217 West 14th Street #3F
1 bed•1 bath•726 ft²
Condo in Chelsea
120 West 58th Street
2 beds•1.5 baths•940 ft²
Condo in Midtown
Listed by Owner
155 West 11th Street
3 sales•2 rentals
If a buyer breaches a contract, the recourse is clear...the seller keeps the down payment. But what if the seller breaches the contract and decides they do not want to sell 2 weeks before closing?
you sue them and force them to sell
you have a lawyer right?
you walk away, look for and buy another place, and go on with your life
to sue will be a waste, will likely cost you $$ net, and will only delay your real objective: to buy and move into a new place to live
You can sue for something called "specific performance" which means getting a court to order they abide by the terms of the contract. You can sue for damages as well if the breach cost you some types of expenses because you relied upon the seller's promises. While litigation is pending, you can also sue for injunctive relief, including a temporary restraining order preventing the seller from doing anything that would prevent the court from later ordering the seller to perform the contract with you (e.g., selling the apartment to another person while you are suing to enforce the contract the seller had with you). This is a matter you should be sitting down with your lawyer about immediately if it is actually anticipated or happening. Everything that is said or done at this juncture could have serious legal implications should you wish to enforce the contract (e.g., if the seller returns the down payment to you and you accept and cash it) and you should have a game plan in place.
Re: Wbottom's post: that is very likely the result. Is the headache of a suit worth it? However, you asked what remedies might exist, and I outlined some. If this is a one-of-a-kind property that you must absolutely have and you have the resources to sue, that is available to you. In the real world, most people indeed walk away and start again.
I am in early stages of contract negotiation...I do have a lawyer but was looking for other opinions. I do not anticipate this happening, just trying to understand what seems to be a pretty one-sided ordeal; i.e. remedies for seller are much easier to collect.
buyers tend to be the ones to try to get out of contracts, thus, escrow.
you have to assume the seller is on the market for a reason. Negotiate what you want prior to signing the contract, but once you have a signed contract you have to rely on the contract and assume that the seller is going to sell.
Kylewest's post is dead on, pay extra attention to;
"This is a matter you should be sitting down with your lawyer about immediately if it is actually anticipated or happening. Everything that is said or done at this juncture could have serious legal implications should you wish to enforce the contract (e.g., if the seller returns the down payment to you and you accept and cash it) and you should have a game plan in place."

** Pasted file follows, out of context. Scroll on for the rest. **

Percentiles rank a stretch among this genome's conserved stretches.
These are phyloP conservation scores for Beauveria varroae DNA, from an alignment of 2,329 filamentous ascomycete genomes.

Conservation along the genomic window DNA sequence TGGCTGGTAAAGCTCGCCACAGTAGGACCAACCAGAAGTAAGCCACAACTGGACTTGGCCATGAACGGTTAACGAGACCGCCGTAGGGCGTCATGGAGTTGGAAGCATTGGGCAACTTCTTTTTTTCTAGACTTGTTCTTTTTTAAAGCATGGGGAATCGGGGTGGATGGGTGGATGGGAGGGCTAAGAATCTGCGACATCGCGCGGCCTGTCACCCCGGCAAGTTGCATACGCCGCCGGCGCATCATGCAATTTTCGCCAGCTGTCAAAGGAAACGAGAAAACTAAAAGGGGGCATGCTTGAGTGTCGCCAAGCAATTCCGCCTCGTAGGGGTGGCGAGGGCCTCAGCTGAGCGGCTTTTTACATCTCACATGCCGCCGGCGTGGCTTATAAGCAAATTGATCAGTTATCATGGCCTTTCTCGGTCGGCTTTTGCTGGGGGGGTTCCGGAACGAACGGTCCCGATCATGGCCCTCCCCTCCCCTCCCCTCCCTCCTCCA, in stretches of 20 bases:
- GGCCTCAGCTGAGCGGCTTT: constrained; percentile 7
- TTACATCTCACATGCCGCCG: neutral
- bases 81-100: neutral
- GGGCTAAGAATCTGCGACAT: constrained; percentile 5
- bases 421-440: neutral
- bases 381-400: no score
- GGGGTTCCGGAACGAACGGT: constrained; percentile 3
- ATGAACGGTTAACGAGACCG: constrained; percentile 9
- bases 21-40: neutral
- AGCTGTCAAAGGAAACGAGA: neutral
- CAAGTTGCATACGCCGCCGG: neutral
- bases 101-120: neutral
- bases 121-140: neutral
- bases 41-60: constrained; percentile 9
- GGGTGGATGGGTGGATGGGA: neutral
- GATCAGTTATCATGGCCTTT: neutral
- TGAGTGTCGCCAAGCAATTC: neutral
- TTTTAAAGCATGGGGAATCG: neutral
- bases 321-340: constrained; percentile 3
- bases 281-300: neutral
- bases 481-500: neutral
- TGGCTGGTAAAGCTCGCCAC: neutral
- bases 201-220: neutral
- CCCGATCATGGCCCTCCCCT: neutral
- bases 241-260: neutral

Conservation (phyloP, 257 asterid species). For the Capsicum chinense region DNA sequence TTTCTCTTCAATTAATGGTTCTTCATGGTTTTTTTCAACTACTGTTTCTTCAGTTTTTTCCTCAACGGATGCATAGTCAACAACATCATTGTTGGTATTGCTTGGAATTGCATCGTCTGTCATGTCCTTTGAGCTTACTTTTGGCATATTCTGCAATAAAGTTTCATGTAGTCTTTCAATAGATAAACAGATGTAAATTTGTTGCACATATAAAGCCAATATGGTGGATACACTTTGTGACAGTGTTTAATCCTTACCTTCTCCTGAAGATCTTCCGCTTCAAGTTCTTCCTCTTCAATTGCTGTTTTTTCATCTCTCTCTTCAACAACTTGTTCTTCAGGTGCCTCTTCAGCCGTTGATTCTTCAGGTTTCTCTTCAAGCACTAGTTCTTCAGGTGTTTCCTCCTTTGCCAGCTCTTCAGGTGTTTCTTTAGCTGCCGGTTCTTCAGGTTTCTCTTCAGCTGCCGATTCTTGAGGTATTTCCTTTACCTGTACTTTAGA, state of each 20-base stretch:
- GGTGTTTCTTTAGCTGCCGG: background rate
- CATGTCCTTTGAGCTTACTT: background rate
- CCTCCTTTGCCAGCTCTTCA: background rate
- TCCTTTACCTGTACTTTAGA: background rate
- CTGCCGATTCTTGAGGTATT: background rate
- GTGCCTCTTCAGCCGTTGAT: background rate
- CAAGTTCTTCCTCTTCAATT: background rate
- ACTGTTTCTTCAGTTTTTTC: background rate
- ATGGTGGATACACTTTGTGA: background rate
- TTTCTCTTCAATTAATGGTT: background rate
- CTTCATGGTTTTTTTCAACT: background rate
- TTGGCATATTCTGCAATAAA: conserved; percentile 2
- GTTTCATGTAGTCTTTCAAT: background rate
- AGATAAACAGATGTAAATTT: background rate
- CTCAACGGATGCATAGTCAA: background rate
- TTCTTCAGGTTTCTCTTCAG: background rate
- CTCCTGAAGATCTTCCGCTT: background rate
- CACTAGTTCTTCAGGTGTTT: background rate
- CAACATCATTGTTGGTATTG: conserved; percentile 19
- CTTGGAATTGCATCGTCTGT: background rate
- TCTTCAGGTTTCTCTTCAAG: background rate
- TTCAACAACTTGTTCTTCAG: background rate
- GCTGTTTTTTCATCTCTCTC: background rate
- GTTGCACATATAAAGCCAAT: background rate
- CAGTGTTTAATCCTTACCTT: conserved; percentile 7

Did you recently sell a previous place? Have to rent in the meantime while this closing doesn't happen? That rent is claimable..
Bottom line though is the assets of the seller. If the seller is broke, and the sale price covers the mortgage he has on the property, don't waste your time for any "moral" victories.
It is all circumstances. My coworker bought a townhouse in NJ and upon inspection prior to closing a foundation problem was found which clearly was a defect that would let buyer out, or at the least the seller would need to fix. The seller tried to ignore and claim it was nothing.
She went out bought a different place, meanwhile seller would not give back deposit even though it was his breach. He went to sell again and her attorney put a lien against the property which then forced them to return the deposit or they would have been trapped into not being able to sell because the title would not come back clean.
I'm a young agent -- only been in the business about four years -- but I've never seen this happen. More likely is that the attys/brokers lead you to a closing date that was never realistic in the first place, and then that target gets missed and one side grows more and more anxious.
Example: seller is moving to a different place, and can't close on that because there are construction/renovation problems, so wants to delay the original sale.
This is a problem that you should think about, and maybe lay out lines of defense against in the purchaser's rider ... maybe seller pays your housing costs between the "late" date of a contract default and an actual closing, for example. Or maybe you force a closing and write a post-closing occupancy agreement where the seller rents back the place from you .. something I don't like but that should be considered.
Also, I will tell you what the people involved in your deal won't: your rate lock, whatever it is, is probably too short, and there's a significant financial risk that the actions of the seller cause you to lose your lock/have your mortgage commitment expire entirely. So consider defending against that.
DG Neary Realty
"You can sue for something called "specific performance" which means getting a court to order they abide by the terms of the contract."
Specific performance is rarely ever used by the courts. It is one of the least used judgments.
1. if the unit is a condo or private home, you should be able to prevent resale by filing a lis pendens
2. cant do with with coops because they are classified as personal property in New York
3. specific performance requires perfect tender on your part
4. you must offer to close as agreed and provide proof od the means to pay the contract price
5. you must also avoid conduct that couldbe deemed a waiver or release